Crowded House recently played to a sell out crowd at Sydney's Enmore theatre prior to a much anitcipated world tour, and the band’s longtime lighting director Dave Harding was at the helm of a Jands Vista lighting control system to make a spectacular event.

Comprising of a Vista S1, S3 and a couple of M1’s driven off a MAC Midi with a laptop for backup, Dave had been working on the development of the Jands Vista lighting control system since its launch at Plasa in 2004. Dave had been working on the system for a couple of years prior as a consultant to Jands, and he designed the control palettes and had quite a lot of input into the fixture selector.

Dave finds the modularity of the Vista lighting control system very handy, especially on cold Perth nights when the Vista S1 allows him to program a show in the warmth of his hotel room. He has a Vista S1 that he carries around in his backpack. Once he is in his hotel room he can just plug it into his laptop and has encoders, playbacks and such like. The modularity is also good on tour when they do festivals where he may just bring in the Vista S3.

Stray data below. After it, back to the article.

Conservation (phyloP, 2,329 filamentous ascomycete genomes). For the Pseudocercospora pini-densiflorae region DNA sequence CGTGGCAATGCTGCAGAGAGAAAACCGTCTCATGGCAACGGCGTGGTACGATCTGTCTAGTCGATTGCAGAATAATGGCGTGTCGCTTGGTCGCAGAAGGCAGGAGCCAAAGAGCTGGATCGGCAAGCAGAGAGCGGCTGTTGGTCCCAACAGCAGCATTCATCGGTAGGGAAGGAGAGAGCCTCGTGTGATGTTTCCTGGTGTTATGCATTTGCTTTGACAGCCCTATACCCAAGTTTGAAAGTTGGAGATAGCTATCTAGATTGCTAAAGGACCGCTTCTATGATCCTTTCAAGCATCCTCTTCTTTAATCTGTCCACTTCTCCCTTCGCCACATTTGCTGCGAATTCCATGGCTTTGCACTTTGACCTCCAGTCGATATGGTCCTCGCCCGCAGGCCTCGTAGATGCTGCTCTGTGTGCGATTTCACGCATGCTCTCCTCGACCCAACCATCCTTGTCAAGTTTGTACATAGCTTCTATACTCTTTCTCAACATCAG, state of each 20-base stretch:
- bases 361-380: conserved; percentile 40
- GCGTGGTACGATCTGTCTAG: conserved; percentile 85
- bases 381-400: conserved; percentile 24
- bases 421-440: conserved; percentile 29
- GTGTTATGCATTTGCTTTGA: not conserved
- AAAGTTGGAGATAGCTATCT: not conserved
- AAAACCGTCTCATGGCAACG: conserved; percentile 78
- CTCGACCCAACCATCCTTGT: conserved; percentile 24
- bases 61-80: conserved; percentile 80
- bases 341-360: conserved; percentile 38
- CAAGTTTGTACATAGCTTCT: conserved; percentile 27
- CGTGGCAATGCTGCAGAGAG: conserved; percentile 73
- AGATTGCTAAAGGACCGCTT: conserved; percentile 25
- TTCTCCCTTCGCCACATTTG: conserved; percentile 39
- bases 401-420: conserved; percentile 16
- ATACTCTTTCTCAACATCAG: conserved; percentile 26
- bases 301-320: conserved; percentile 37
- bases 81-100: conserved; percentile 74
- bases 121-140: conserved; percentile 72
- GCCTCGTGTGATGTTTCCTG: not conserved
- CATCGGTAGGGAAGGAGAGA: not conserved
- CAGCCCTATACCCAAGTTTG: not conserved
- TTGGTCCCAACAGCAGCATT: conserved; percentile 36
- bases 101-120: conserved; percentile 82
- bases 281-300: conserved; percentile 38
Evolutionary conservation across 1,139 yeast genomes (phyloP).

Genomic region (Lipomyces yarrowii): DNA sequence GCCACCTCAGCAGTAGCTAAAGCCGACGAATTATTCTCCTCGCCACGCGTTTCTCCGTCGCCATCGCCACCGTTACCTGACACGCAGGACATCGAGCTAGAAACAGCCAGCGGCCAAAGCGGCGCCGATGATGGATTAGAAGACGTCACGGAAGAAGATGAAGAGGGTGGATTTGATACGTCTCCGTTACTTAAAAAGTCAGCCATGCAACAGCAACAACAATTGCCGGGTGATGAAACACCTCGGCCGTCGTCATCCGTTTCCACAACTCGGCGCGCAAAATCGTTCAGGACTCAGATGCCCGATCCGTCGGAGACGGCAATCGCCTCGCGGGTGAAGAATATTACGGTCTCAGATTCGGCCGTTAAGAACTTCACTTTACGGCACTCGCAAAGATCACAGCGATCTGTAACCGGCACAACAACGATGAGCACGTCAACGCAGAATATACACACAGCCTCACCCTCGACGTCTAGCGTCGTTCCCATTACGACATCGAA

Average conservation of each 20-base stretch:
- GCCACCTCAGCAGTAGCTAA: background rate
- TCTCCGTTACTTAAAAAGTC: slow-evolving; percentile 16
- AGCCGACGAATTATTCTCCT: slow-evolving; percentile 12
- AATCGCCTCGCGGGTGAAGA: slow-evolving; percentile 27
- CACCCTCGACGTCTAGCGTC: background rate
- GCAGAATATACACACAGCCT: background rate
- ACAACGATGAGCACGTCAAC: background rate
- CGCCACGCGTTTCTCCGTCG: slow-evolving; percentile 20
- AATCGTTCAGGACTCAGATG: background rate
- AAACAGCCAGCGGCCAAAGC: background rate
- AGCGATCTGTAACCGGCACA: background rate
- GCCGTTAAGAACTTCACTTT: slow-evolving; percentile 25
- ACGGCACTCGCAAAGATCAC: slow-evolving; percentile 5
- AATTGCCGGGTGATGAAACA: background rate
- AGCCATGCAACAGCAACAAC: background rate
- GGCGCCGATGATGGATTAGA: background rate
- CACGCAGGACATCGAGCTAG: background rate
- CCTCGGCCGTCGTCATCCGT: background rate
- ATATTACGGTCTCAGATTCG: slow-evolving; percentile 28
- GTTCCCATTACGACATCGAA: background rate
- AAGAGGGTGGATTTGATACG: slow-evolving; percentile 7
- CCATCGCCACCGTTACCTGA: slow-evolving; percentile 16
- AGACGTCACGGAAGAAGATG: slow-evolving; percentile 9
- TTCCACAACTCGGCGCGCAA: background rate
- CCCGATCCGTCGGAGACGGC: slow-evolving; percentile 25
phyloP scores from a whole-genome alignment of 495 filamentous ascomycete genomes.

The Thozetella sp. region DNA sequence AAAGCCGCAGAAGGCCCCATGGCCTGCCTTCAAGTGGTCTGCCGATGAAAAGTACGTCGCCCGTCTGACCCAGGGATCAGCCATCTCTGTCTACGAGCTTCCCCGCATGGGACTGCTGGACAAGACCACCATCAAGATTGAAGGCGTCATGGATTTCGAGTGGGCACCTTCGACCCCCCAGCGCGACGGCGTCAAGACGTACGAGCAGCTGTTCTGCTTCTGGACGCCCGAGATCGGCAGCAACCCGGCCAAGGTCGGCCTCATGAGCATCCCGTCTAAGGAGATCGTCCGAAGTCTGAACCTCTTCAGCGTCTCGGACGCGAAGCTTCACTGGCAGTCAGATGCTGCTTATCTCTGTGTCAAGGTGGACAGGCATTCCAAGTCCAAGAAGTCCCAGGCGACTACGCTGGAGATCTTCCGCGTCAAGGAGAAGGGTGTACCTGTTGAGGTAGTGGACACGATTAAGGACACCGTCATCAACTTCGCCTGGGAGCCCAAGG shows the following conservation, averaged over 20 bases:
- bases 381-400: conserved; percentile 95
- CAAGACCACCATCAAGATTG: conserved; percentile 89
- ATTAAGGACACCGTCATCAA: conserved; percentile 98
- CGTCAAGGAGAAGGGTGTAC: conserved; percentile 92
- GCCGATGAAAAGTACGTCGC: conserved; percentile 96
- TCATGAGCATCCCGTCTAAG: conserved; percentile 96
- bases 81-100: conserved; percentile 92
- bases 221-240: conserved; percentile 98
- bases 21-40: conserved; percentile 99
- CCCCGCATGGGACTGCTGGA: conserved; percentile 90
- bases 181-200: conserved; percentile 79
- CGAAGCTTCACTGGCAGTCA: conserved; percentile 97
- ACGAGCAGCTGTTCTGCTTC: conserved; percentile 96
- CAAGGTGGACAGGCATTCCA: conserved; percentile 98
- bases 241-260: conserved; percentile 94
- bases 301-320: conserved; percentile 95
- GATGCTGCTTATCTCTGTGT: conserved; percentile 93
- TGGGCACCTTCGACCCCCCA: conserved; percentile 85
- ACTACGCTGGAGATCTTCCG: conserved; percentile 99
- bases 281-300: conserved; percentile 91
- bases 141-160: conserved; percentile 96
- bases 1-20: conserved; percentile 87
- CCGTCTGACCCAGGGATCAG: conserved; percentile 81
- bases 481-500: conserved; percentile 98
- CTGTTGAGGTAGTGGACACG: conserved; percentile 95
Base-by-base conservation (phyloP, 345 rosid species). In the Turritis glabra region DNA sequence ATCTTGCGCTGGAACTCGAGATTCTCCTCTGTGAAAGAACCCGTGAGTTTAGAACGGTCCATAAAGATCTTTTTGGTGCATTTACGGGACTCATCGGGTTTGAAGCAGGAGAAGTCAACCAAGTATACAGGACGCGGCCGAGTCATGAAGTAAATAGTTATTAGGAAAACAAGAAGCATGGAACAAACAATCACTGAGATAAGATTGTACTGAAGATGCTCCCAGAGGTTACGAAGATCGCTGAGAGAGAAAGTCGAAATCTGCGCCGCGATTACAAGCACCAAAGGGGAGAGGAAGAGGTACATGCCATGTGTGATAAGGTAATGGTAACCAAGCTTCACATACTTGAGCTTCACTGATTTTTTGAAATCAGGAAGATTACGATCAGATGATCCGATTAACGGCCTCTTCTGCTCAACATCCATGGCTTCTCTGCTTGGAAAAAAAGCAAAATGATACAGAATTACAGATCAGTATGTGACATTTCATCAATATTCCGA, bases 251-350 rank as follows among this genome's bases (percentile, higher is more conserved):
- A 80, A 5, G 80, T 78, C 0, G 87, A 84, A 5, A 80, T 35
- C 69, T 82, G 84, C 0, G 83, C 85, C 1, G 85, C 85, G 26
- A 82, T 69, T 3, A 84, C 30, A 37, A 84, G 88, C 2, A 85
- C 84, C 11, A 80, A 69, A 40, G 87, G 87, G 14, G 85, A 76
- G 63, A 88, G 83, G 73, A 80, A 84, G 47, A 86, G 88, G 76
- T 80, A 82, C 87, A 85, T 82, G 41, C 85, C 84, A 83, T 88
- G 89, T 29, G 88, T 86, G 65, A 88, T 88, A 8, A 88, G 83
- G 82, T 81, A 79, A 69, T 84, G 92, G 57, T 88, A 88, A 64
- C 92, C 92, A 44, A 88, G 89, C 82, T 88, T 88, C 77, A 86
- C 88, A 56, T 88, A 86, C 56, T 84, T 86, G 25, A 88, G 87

For Crowded House, Dave also utilised a couple of the M1 playback-only Vista lighting control surfaces. The M1 is ideal for applications where the programmer wants to program in advance, such as in a hotel room on a PC, but still wants hardware to control the playback of the show.

With Crowded House, Dave has one cue per song and then he just "fiddles" with it for the whole song. The way he operated the show determined the Vista set up as he wanted the M1’s for their faders.

According to Dave, if theres a tour where the lighting director is bouncing between different rigs all the time, the Vista cannot be beat. The programmer simply pulls a light out of the patch, turns it into something else, puts it back in and it is done. Without that he would have to reprogram every day. Dave really likes the timeline too; it makes it quick to program a sequence of cues.